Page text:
{$extdef 'TAdvancedListItem' := 'Integer'}  // specified to some exact type
{$extdef 'TListIndex' := 'TAdvancedListIndex'}
{$extdef 'TListItem' := 'TAdvancedListItem'} 
  {$Interject TGList_implementation}
  {$Interject TAdvancedListInteger_implementation}
{$unextdef 'TAdvancedListIndex'} 
{$unextdef 'TAdvancedListItem'} 
{$unextdef 'TListIndex'}
{$unextdef 'TListItem'}

end.

--- End code ---
----END OF CODE first draft----------------------------------------

The above first draft already is looking simpler than using templates.  The following code generalizes the above.  But instead of making just TAdvancedListInteger we will also make TAdvancedListString.

----START OF CODE second draft-----------------------------------------

--- Code: ---{ In this unit we will construct the classes:
  TAdvancedListExtendedInteger,  TAdvancedListInteger, TListInteger
and
  TAdvancedListExtendedString, TAdvancedListString, TListString }

unit AdvancedLists;
 
interface
 
uses
  Classes;
 
type

Interjection TGList_interface;
start
  // TGList<TListIndex, TListItem> = class
  TGList = class
    Items: array[TListIndex] of TListItem;
    procedure Add(Item: TListItem);
  end;
stop;

Interjection TGAdvancedList_interface;
start
  // TGAdvancedList<TAdvancedListIndex, TAdvancedListItem> = class(TGList)
  TGAdvancedList = class(TGlist)
    Capacity: TAdvancedListIndex;
  end;
stop;

Interjection TGAdvancedListExtended_interface;
start
  // TAdvancedListExtended<TAdvancedListIndex, TAdvancedListItem> = class
  TAdvancedListExtended = class(TGAdvancedList)
    // Additional fields and methods can be added here
  end;
stop;

Interjection Interface_Code;
start
  {$extdef 'TListIndex' := 'TAdvancedListIndex'}
  {$extdef 'TListItem' := 'TAdvancedListItem'} 
    {$Interject TGList_interface}
    {$Interject TGAdvancedList_interface}
    {$Interject TGAdvancedListExtended_interface}
  {$unextdef 'TListIndex'}
  {$unextdef 'TListItem'}
stop.

  {$extdef 'TAdvancedListIndex' := 'Integer'}  // specified to some exact type
  {$extdef 'TAdvancedListItem' := 'Integer'}  // specified to some exact type
  {$extdef 'TGList' := 'TListInteger'}
  {$extdef 'TGAdvancedList' := 'TAdvancedListInteger'}
  {$extdef 'TGAdvancedListExtended' := 'TAdvancedListExtendedInteger'}
    {Interject Interface_Code}
  {$unextdef 'TAdvancedListIndex'} 
  {$unextdef 'TAdvancedListItem'} 
  {$unextdef 'TGList'}
  {$unextdef 'TGAdvancedListExtended'}

  {$extdef 'TAdvancedListIndex' := 'Byte'}  // specified to some exact type
  {$extdef 'TAdvancedListItem' := 'String'}  // specified to some exact type
  {$extdef 'TGList' := 'TListString'}
  {$extdef 'TGAdvancedList' := 'TAdvancedListString'}
  {$extdef 'TGAdvancedListExtended' := 'TAdvancedListExtendedString'}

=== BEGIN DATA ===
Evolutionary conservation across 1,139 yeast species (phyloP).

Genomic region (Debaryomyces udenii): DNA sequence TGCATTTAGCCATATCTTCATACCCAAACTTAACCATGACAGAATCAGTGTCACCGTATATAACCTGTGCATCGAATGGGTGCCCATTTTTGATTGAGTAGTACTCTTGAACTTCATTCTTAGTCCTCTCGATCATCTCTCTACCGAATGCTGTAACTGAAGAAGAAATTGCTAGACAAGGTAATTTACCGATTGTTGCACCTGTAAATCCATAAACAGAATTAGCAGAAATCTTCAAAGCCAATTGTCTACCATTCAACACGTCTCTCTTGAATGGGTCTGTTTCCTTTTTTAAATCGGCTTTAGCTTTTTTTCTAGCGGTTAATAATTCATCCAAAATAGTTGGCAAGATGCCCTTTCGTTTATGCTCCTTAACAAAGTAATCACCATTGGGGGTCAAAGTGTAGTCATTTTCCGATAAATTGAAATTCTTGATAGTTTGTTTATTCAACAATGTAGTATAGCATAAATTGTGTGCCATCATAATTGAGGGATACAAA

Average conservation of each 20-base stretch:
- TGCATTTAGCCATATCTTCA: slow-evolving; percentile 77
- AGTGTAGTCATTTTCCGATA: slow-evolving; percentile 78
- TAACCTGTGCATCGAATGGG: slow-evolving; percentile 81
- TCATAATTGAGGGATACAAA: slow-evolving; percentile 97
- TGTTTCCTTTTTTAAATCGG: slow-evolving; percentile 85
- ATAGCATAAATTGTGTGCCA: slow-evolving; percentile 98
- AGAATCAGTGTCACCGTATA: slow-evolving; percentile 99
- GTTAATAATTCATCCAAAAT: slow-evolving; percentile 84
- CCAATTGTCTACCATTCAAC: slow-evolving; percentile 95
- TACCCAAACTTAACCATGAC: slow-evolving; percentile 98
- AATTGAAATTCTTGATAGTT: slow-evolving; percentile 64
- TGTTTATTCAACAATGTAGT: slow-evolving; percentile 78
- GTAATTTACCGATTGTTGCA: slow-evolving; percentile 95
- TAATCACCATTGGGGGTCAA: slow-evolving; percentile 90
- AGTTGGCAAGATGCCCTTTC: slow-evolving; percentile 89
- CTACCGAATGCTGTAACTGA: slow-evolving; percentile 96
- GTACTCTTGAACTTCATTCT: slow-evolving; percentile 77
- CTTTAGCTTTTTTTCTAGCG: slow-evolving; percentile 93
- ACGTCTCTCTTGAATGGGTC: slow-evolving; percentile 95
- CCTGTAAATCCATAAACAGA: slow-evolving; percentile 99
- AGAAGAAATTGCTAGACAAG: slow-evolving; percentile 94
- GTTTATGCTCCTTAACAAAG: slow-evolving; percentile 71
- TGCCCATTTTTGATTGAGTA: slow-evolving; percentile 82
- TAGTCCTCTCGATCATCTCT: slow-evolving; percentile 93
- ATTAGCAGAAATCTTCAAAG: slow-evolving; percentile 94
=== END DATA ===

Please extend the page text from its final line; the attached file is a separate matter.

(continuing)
{Interject Interface_Code}
  {$unextdef 'TAdvancedListIndex'} 
  {$unextdef 'TAdvancedListItem'} 
  {$unextdef 'TGList'}
  {$unextdef 'TGAdvancedListExtended'}

implementation

Interjection TGList_implementation;
start
  procedure TGList.Add(Item: TListItem);
  begin
    SetLength(Items, Length(Items) + 1); 
    Items[Length(Items) - 1] := Item;
  end;
stop;

Interjection TGAdvancedListExtended_implementation;
start
  // Methods of TGAdvancedListExtended
  // common to TAdvancedListExtendedInteger and TAdvancedListExtendedString
  // go here
stop;

Interjection Implementation_Code;
start
  {$extdef 'TListIndex' := 'TAdvancedListIndex'}
  {$extdef 'TListItem' := 'TAdvancedListItem'} 
    {$Interject TGList_implementation}
    {$Interject TGAdvancedListExtended_implementation}
  {$unextdef 'TListIndex'}
  {$unextdef 'TListItem'}
stop;

  {$extdef 'TAdvancedListIndex' := 'Integer'}  // specified to some exact type
  {$extdef 'TAdvancedListItem' := 'Integer'}  // specified to some exact type
  {$extdef 'TGList' := 'TListInteger'}
  {$extdef 'TGAdvancedListExtended' := 'TAdvancedListExtendedInteger'}
    {Interject Implementation_Code}
  {$unextdef 'TAdvancedListIndex'}
  {$unextdef 'TAdvancedListItem'}
  {$unextdef 'TGList'}
  {$unextdef 'TGAdvancedListExtended'}

  {$extdef 'TAdvancedListIndex' := 'Byte'}  // specified to some exact type
  {$extdef 'TAdvancedListItem' := 'String'}  // specified to some exact type
  {$extdef 'TGList' := 'TListString'}
  {$extdef 'TGAdvancedListExtended' := 'TAdvancedListExtendedString'}
    {Interject Implementation_Code}
  {$unextdef 'TAdvancedListIndex'}
  {$unextdef 'TAdvancedListItem'}
  {$unextdef 'TGList'}
  {$unextdef 'TGAdvancedListExtended'}

end.

--- End code ---
----END OF CODE second draft---------------------------------------

But now I introduce another twist; I am going to allow an interjection to have a parameter list!  This greatly simplifies and beautifies everything! 

In general, this parameter list can be *anything* that can be determined at compile-time. 

Below, we are going to send types (as pointers) to an interjection and we will need to invent a new method call "NameThatType" which can be executed at compile-time and returns a string to represent that type.  It is in this that we will then see the benefit from having both sides of the := in a "$extdef" directive to use quotations '', because then we can use string concatenation!